The weakest episode of this volume is probably the clunky "Law & Oracle," which manages to provide extended parodies of Minority Report, Avatar, Tron and Police Academy without scoring any legitimate points against any of them. Avatar is a movie ripe for satire, but Futurama blows its opportunity by spending several minutes making fun of the fact that Pandora is in 3-D. That's all you've got? You're better than that, Futurama. Elsewhere, you're served some lazy jokes about the British in "All the President's Heads," some underwhelming gender-switching gags in "Benderama" and a frustratingly mishandled episode with a lot of potential in "Mobius Dick."
If it sounds like I'm being a little harsh on the show, it's only because I know what the series is capable of. In truth, all of the weak episodes I've mentioned contain some genuine laughs (pretty much all of URL's lines in "Law & Oracle" are hilarious). Even at its worst, Futurama is still a perfectly pleasant way to kill time. Still, the fact of the matter is that the series is so much more than a time-killer when it's on its game, and there are a few episodes scattered throughout this set that remind us of how much fun the show can be.
The highlight of this volume is unquestionably the "non-canon" episode "Reincarnation," which offers three wildly entertaining segments presented in three different animation styles: a black-and-white Steamboat Willie-style cartoon, 8-bit video game animation and anime. All three are stuffed to the brim with witty dialogue, killer sight gags and a sense of unhinged inventiveness. Even if Futurama doesn't produce a classic story this time around, at least it's still capable of producing 22 minutes of concentrated joy built on a host of wonderful jokes. Other highlights include "Fry Am the Egg Man" (an episode that fuses Futurama's savagery and buried sweetness in effective fashion), "Yo Leela Leela" (which offers some very entertaining commentary on children's television programming), "Ghost in the Machines" (in which the world is quickly consumed by microscopic Benders—yes, it's as much fun as it sounds) and the surprisingly tender "Cold Warriors" (the show uses genuine emotion so sparingly that it generally has a large impact whenever it's employed). These are solid episodes, but up until recently the show was able to produce material of this quality on a much more consistent basis. This volume's better moments are plentiful enough to justify a purchase, but sparse enough to justify a sense of lingering disappointment.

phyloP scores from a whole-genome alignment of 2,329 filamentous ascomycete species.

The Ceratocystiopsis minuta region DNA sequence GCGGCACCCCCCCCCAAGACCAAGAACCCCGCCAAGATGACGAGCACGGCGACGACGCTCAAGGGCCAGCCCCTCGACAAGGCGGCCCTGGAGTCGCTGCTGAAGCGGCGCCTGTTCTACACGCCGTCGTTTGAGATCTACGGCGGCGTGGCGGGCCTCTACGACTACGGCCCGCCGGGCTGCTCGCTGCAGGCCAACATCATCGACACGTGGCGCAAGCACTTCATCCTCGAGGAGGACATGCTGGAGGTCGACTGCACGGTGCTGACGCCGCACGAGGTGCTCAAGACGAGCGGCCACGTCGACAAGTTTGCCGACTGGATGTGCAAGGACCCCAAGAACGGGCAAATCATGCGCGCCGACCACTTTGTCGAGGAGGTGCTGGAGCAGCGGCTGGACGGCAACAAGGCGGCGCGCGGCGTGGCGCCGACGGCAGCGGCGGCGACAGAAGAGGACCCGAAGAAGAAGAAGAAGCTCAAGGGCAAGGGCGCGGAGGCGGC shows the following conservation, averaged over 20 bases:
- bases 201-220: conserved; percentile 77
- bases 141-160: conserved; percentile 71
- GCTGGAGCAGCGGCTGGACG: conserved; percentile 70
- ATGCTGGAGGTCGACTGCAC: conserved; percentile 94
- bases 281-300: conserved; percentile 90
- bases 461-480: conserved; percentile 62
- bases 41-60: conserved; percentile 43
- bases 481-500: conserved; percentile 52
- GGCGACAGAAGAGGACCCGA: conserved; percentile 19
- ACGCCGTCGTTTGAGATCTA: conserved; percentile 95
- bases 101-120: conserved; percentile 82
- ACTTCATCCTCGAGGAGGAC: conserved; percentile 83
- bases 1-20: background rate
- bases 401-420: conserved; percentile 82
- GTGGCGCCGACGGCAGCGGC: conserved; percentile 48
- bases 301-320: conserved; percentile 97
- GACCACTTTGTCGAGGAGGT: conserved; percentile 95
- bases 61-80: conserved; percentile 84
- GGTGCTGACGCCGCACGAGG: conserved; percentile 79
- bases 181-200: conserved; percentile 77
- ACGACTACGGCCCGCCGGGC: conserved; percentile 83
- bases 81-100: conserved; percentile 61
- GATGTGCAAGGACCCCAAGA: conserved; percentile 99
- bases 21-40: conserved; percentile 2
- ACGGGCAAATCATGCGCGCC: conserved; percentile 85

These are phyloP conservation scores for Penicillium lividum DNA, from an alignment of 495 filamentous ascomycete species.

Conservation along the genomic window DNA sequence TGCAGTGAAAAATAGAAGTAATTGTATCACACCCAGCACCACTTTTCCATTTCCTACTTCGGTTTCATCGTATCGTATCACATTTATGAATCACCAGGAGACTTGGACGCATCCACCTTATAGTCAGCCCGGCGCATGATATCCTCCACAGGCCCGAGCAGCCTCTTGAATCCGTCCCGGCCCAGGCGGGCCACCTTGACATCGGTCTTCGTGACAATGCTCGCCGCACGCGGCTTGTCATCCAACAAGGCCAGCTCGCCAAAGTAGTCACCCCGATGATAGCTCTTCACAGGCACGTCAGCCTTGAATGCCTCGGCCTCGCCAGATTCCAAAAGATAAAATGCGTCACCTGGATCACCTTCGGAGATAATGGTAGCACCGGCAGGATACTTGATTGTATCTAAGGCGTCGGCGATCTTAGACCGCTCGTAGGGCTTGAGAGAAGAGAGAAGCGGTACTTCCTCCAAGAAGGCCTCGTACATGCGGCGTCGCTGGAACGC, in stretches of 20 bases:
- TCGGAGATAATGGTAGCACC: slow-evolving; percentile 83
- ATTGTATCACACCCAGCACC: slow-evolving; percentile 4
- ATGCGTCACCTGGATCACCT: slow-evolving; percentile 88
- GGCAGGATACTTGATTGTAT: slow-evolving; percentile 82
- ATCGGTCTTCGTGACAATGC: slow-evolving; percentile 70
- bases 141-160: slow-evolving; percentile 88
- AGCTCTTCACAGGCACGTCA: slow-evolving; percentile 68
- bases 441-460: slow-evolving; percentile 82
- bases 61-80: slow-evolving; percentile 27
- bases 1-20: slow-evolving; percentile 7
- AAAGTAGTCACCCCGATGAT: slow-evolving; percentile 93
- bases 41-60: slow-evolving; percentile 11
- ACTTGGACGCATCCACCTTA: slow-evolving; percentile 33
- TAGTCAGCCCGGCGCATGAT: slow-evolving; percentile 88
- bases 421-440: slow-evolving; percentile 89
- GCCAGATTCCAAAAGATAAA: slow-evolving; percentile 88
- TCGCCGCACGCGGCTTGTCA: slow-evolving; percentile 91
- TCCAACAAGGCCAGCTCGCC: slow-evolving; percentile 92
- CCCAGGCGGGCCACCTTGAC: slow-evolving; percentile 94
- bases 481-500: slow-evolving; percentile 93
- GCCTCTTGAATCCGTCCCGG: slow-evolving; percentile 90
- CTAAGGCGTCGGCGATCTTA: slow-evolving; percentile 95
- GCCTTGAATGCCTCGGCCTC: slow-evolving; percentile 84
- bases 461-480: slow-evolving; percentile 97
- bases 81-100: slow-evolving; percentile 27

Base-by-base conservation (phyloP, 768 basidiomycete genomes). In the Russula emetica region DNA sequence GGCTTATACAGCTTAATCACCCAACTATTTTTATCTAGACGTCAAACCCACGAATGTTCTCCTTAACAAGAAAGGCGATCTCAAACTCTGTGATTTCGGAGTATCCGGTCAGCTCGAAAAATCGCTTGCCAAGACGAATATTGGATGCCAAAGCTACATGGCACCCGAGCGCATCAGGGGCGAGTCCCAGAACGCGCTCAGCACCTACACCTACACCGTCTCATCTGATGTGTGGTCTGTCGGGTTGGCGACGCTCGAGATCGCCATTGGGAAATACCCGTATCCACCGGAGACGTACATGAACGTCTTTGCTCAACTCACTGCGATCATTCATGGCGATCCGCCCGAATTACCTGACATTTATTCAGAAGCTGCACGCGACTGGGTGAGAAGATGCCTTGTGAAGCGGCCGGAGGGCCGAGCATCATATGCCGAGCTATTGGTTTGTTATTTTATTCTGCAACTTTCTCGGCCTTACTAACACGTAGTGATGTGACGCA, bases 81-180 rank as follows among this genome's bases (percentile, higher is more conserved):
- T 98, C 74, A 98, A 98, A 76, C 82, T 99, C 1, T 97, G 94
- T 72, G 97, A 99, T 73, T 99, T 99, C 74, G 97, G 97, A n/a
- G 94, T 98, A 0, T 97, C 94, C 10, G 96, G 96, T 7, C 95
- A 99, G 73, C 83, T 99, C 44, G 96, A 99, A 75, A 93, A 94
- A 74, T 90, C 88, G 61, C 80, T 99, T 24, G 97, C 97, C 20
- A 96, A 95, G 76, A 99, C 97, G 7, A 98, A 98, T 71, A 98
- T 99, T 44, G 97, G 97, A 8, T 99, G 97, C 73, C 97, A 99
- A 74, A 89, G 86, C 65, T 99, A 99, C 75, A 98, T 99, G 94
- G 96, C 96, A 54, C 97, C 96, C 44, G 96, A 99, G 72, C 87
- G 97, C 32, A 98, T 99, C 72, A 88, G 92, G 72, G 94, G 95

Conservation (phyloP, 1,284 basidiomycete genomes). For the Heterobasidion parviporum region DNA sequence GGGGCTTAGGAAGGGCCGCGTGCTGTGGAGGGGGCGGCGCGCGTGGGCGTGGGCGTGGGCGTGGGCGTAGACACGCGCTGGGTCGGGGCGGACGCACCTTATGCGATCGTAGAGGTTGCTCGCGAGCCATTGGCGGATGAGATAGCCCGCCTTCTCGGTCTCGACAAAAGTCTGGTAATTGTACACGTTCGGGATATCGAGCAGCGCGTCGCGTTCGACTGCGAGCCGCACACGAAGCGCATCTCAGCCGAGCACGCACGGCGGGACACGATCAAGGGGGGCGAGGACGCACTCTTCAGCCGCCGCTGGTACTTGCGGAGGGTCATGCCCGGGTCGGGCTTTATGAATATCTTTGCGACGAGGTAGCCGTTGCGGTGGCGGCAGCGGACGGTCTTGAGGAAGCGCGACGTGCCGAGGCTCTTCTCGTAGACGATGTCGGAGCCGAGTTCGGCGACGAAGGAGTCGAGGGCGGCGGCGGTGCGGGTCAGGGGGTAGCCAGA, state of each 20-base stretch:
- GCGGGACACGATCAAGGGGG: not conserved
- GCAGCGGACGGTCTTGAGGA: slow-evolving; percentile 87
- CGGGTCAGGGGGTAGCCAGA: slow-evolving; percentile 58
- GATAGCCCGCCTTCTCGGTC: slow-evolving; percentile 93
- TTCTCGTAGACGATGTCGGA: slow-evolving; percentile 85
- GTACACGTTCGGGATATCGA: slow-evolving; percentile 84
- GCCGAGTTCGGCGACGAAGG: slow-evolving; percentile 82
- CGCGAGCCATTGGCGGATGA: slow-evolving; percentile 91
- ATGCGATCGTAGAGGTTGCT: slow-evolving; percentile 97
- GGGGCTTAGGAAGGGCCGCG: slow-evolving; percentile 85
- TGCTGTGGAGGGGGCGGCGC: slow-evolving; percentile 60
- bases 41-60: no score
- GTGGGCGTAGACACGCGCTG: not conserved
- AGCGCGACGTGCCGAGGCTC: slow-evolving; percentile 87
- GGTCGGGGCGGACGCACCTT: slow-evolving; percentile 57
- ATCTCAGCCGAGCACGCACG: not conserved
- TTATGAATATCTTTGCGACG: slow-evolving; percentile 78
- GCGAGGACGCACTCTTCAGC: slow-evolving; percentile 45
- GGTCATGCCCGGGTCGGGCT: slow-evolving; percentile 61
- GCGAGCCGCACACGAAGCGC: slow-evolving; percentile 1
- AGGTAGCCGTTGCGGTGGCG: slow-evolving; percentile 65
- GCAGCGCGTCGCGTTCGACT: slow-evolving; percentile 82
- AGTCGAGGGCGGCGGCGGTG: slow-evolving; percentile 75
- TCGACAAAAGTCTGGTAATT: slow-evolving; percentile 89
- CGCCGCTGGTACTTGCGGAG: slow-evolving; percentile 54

Futurama: Volume Six (Blu-ray) has received an exceptional 1.78:1/1080p high definition transfer on par with the previous Blu-ray releases of the show. Colors are bright and vibrant, detail is consistently strong (though there are a few moments in which the show looks a little bit cheaper than it used to) and blacks are impressively deep. There are no banding or color bleeding issues to complain about. It's a consistently good-looking show, and this HD version allows viewers to better appreciate the countless visual references the show stuffs into these episodes. The DTS-HD 5.1 Master Audio is also consistently solid, though there's nothing that is really going to give your system a workout. The mixes are energetic, clear and simple; less immersive than one might hope a sci-fi show to be but still worthy. As usual with Matt Groening's animated programs, extras include an audio commentary on every single episode. The quality varies, but these are generally entertaining tracks that offer a nice blend of the technical and the trivial. You also get three featurettes (the Professor Farnsworth-hosted "Science of a Scene," the brief but engaging "Reincarnation Explained!" and a straightforward "Futurama F.A.Q.") and some deleted scenes. The whole package is housed in the same disappointingly flimsy, cheap cardboard case the previous release received. Would it have been so hard to put this two-disc set in a sturdy, standard Blu-ray case?
Futurama is still an entertaining show, but it's showing signs of exhaustion in this somewhat disappointing volume. Here's hoping that the weaker installments in this collection represent a creative hiccup rather than the start of an ongoing trend.